Director Glazer and his cameraman Ivan Bird stylize the images just enough to give the picture an edge, without toppling into fetish territory. Seen from above, Gal roasts happily on his pool deck, wa-ay over to the left of the Panavision screen. Two shots are never used when one will do - major sequences are sometimes covered from only one angle. The camera also doesn't move a great deal in the confrontation scenes - there's no eye candy to detract from the focus on the characters, who sit and stand in awkward groupings, too cowed by the horrid Don Logan to move. Their reactions and eyes tell it all.

Back in London we see the awful world Gal hopes he's escaped. Only by keeping a completely unflappable cool can Gal survive around killer sharks like Teddy Bass. These mobsters stare through weary eyes that can't relax. They have to stay tight, stay mean to maintain the edge of terror necessary to keep the hoods in line. None of these guys seem to enjoy life unless they're the stupid sort who do what they're told and get drunk afterwards.

Sexy Beast has some classy heist moves. The centerpiece is a robbery that doesn't bother to make much sense, but works in its own dreamlike, underwater way. A dissolute, sagging James Fox (A Passage to India, The Chase) stares groggily at the girls of an orgy, and passively shows Teddy Bass the monstrous chrome vault that's the target for the raid. There are precious few establishing shots of any of the locations, and no chase scenes or narrow escapes. There is no fleeing from these killers, in London or Spain or anywhere else. All you can do is return their penetrating looks with nonchalant innocence and stick to your story ... stick to your story.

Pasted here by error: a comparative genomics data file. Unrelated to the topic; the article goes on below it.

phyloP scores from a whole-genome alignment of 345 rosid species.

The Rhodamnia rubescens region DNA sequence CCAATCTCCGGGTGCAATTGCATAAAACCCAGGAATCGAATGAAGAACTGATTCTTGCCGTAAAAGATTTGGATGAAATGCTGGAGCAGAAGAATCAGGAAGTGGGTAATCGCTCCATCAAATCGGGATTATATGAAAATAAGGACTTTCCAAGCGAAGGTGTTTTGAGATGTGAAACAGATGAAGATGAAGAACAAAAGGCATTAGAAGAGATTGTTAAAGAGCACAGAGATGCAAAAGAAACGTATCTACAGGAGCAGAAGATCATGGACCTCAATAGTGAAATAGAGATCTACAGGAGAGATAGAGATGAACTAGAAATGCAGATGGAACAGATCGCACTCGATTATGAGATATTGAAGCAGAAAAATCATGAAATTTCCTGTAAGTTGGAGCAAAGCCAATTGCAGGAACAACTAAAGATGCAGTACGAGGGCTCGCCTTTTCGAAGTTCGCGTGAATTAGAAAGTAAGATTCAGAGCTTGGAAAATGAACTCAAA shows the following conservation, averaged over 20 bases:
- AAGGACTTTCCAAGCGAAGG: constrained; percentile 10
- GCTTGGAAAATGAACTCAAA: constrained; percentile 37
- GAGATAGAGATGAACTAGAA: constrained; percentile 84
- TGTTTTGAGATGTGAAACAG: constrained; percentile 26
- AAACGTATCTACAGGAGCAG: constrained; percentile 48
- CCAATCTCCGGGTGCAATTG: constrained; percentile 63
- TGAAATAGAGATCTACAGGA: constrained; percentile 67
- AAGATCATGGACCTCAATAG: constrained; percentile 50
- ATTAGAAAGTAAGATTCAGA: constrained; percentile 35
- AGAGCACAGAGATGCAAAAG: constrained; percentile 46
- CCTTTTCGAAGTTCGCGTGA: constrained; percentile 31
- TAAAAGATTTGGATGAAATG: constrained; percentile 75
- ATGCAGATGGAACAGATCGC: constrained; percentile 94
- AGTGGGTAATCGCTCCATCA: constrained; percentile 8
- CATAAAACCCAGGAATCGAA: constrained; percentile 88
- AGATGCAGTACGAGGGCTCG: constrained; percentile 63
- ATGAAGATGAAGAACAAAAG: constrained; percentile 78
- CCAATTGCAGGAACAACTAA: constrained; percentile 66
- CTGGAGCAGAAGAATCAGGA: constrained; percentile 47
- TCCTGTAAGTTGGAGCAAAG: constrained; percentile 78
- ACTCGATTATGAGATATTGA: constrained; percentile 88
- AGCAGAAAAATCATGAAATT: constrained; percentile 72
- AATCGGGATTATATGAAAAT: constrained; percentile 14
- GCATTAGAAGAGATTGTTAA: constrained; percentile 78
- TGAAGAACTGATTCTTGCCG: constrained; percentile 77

There is some fancy icing on the cake, actually, which include some nifty special effects that create a heart-shaped smoke ring, and make it look as though Gal and his wife are sleeping atop the city. Most striking is Gal's dream vision of an animal monster who seems to represent the ferocity of the gangsters he confronts. Kind of a reverse on Raising Arizona's Lone Rider of the Apocalypse, this killer bunny lurks only in Gal's nightmares, until he encounters him in a waking dream as well.


Fox's DVD of Sexy Beast has a nice menu with a perhaps overdone bullet-hole motif, framing lazy shots of Gal speaking to us from his suntanning pose. There's a full-length commentary from Producer Jeremy Thomas and Ben Kingsley, that politely reacts to all the sights onscreen. Kingsley doesn't get into what made his role tick except to compliment the screenplay, and has uniform positive things to say about the other actors that don't become very interesting. Other information might be very welcome to intense fans of this show, such as the fact that the very slick-looking vault set was actually fairly flimsy, with aluminum foil to represent the steel, etc. Savant skipped the featurette, which played as if it belonged in a typical EPK, but enjoyed the classy trailers and TV spot.

Savant also enjoyed the pleasure of a movie that was only 88 minutes long. Instead of trying to impress with an epic vision, the makers of this film 'stick to their story' and let it remain lean and uncomplicated by digressions. One viewing suggestion: unless the English slang spoken in this film happens to be your own, you're going to want to use the English subtitle track. The first time I saw the show, I understood only half of the arcane lingo, and was unsure of the other half!


On a scale of Excellent, Good, Fair, and Poor,
Sexy Beast rates:
Movie: Excellent
Video: Excellent
Sound: Excellent
Supplements: Commentary, featurette, trailers, tv spot.
Packaging: Keepcase
Reviewed: February 8, 2002